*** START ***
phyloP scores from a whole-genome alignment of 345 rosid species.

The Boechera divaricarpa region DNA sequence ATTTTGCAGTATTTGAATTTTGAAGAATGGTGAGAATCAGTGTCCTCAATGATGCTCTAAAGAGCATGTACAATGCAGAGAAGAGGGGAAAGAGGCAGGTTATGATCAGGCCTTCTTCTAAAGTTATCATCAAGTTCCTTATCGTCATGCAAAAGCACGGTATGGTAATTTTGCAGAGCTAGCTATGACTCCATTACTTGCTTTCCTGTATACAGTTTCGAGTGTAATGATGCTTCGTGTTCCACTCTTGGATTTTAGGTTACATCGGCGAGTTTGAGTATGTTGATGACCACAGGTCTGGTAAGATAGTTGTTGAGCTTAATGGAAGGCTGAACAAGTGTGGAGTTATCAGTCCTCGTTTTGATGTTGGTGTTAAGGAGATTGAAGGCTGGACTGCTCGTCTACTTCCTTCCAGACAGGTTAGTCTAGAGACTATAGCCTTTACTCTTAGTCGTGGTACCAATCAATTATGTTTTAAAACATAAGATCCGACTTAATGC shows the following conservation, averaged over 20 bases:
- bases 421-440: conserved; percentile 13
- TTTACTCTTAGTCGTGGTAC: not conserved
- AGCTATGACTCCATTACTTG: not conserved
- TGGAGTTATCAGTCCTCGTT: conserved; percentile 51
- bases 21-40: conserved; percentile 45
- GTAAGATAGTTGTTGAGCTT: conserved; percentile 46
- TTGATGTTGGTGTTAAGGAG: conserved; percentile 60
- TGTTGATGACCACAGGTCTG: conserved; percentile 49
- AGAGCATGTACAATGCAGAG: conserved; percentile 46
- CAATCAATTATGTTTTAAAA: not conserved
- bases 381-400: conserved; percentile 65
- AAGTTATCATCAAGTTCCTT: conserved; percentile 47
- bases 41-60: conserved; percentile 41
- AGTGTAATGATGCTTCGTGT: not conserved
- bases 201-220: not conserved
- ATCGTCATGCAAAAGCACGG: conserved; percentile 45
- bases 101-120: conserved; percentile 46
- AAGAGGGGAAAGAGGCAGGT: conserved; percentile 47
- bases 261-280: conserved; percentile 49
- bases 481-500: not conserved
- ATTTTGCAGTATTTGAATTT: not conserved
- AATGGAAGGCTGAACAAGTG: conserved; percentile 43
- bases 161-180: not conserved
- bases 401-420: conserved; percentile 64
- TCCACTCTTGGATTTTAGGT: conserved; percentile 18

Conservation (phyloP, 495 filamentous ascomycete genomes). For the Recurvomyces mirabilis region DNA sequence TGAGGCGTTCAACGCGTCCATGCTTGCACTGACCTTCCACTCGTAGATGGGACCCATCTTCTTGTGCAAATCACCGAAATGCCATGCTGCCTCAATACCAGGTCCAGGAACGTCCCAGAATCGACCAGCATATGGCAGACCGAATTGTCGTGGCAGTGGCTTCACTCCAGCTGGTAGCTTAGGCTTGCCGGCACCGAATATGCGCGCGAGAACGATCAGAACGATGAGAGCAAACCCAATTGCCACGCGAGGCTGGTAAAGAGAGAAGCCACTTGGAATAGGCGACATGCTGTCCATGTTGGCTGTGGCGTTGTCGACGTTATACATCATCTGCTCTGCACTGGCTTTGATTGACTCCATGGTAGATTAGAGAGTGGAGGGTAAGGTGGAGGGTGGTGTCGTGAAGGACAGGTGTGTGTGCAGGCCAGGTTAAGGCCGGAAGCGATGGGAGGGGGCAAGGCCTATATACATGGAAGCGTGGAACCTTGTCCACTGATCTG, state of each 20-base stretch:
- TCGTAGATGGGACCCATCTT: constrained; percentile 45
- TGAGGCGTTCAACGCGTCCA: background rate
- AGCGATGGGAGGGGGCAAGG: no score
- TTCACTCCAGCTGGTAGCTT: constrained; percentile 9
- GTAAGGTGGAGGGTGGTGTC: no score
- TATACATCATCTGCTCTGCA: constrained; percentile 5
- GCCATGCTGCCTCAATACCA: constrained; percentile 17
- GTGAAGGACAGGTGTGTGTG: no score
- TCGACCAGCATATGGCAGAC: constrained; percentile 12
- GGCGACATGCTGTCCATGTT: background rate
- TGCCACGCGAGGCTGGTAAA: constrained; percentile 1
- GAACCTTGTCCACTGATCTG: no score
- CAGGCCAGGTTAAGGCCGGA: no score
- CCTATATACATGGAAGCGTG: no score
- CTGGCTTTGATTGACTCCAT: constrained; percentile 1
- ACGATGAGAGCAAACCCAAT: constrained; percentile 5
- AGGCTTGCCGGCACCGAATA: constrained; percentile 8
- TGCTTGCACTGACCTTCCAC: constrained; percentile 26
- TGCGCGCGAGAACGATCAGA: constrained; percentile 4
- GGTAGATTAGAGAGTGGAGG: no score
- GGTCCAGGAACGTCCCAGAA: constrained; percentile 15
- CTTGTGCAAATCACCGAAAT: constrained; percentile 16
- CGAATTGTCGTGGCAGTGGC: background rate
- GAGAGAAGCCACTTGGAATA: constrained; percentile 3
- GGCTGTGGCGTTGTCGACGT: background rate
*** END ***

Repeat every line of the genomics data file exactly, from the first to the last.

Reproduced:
phyloP scores from a whole-genome alignment of 345 rosid species.

The Boechera divaricarpa region DNA sequence ATTTTGCAGTATTTGAATTTTGAAGAATGGTGAGAATCAGTGTCCTCAATGATGCTCTAAAGAGCATGTACAATGCAGAGAAGAGGGGAAAGAGGCAGGTTATGATCAGGCCTTCTTCTAAAGTTATCATCAAGTTCCTTATCGTCATGCAAAAGCACGGTATGGTAATTTTGCAGAGCTAGCTATGACTCCATTACTTGCTTTCCTGTATACAGTTTCGAGTGTAATGATGCTTCGTGTTCCACTCTTGGATTTTAGGTTACATCGGCGAGTTTGAGTATGTTGATGACCACAGGTCTGGTAAGATAGTTGTTGAGCTTAATGGAAGGCTGAACAAGTGTGGAGTTATCAGTCCTCGTTTTGATGTTGGTGTTAAGGAGATTGAAGGCTGGACTGCTCGTCTACTTCCTTCCAGACAGGTTAGTCTAGAGACTATAGCCTTTACTCTTAGTCGTGGTACCAATCAATTATGTTTTAAAACATAAGATCCGACTTAATGC shows the following conservation, averaged over 20 bases:
- bases 421-440: conserved; percentile 13
- TTTACTCTTAGTCGTGGTAC: not conserved
- AGCTATGACTCCATTACTTG: not conserved
- TGGAGTTATCAGTCCTCGTT: conserved; percentile 51
- bases 21-40: conserved; percentile 45
- GTAAGATAGTTGTTGAGCTT: conserved; percentile 46
- TTGATGTTGGTGTTAAGGAG: conserved; percentile 60
- TGTTGATGACCACAGGTCTG: conserved; percentile 49
- AGAGCATGTACAATGCAGAG: conserved; percentile 46
- CAATCAATTATGTTTTAAAA: not conserved
- bases 381-400: conserved; percentile 65
- AAGTTATCATCAAGTTCCTT: conserved; percentile 47
- bases 41-60: conserved; percentile 41
- AGTGTAATGATGCTTCGTGT: not conserved
- bases 201-220: not conserved
- ATCGTCATGCAAAAGCACGG: conserved; percentile 45
- bases 101-120: conserved; percentile 46
- AAGAGGGGAAAGAGGCAGGT: conserved; percentile 47
- bases 261-280: conserved; percentile 49
- bases 481-500: not conserved
- ATTTTGCAGTATTTGAATTT: not conserved
- AATGGAAGGCTGAACAAGTG: conserved; percentile 43
- bases 161-180: not conserved
- bases 401-420: conserved; percentile 64
- TCCACTCTTGGATTTTAGGT: conserved; percentile 18

Conservation (phyloP, 495 filamentous ascomycete genomes). For the Recurvomyces mirabilis region DNA sequence TGAGGCGTTCAACGCGTCCATGCTTGCACTGACCTTCCACTCGTAGATGGGACCCATCTTCTTGTGCAAATCACCGAAATGCCATGCTGCCTCAATACCAGGTCCAGGAACGTCCCAGAATCGACCAGCATATGGCAGACCGAATTGTCGTGGCAGTGGCTTCACTCCAGCTGGTAGCTTAGGCTTGCCGGCACCGAATATGCGCGCGAGAACGATCAGAACGATGAGAGCAAACCCAATTGCCACGCGAGGCTGGTAAAGAGAGAAGCCACTTGGAATAGGCGACATGCTGTCCATGTTGGCTGTGGCGTTGTCGACGTTATACATCATCTGCTCTGCACTGGCTTTGATTGACTCCATGGTAGATTAGAGAGTGGAGGGTAAGGTGGAGGGTGGTGTCGTGAAGGACAGGTGTGTGTGCAGGCCAGGTTAAGGCCGGAAGCGATGGGAGGGGGCAAGGCCTATATACATGGAAGCGTGGAACCTTGTCCACTGATCTG, state of each 20-base stretch:
- TCGTAGATGGGACCCATCTT: constrained; percentile 45
- TGAGGCGTTCAACGCGTCCA: background rate
- AGCGATGGGAGGGGGCAAGG: no score
- TTCACTCCAGCTGGTAGCTT: constrained; percentile 9
- GTAAGGTGGAGGGTGGTGTC: no score
- TATACATCATCTGCTCTGCA: constrained; percentile 5
- GCCATGCTGCCTCAATACCA: constrained; percentile 17
- GTGAAGGACAGGTGTGTGTG: no score
- TCGACCAGCATATGGCAGAC: constrained; percentile 12
- GGCGACATGCTGTCCATGTT: background rate
- TGCCACGCGAGGCTGGTAAA: constrained; percentile 1
- GAACCTTGTCCACTGATCTG: no score
- CAGGCCAGGTTAAGGCCGGA: no score
- CCTATATACATGGAAGCGTG: no score
- CTGGCTTTGATTGACTCCAT: constrained; percentile 1
- ACGATGAGAGCAAACCCAAT: constrained; percentile 5
- AGGCTTGCCGGCACCGAATA: constrained; percentile 8
- TGCTTGCACTGACCTTCCAC: constrained; percentile 26
- TGCGCGCGAGAACGATCAGA: constrained; percentile 4
- GGTAGATTAGAGAGTGGAGG: no score
- GGTCCAGGAACGTCCCAGAA: constrained; percentile 15
- CTTGTGCAAATCACCGAAAT: constrained; percentile 16
- CGAATTGTCGTGGCAGTGGC: background rate
- GAGAGAAGCCACTTGGAATA: constrained; percentile 3
- GGCTGTGGCGTTGTCGACGT: background rate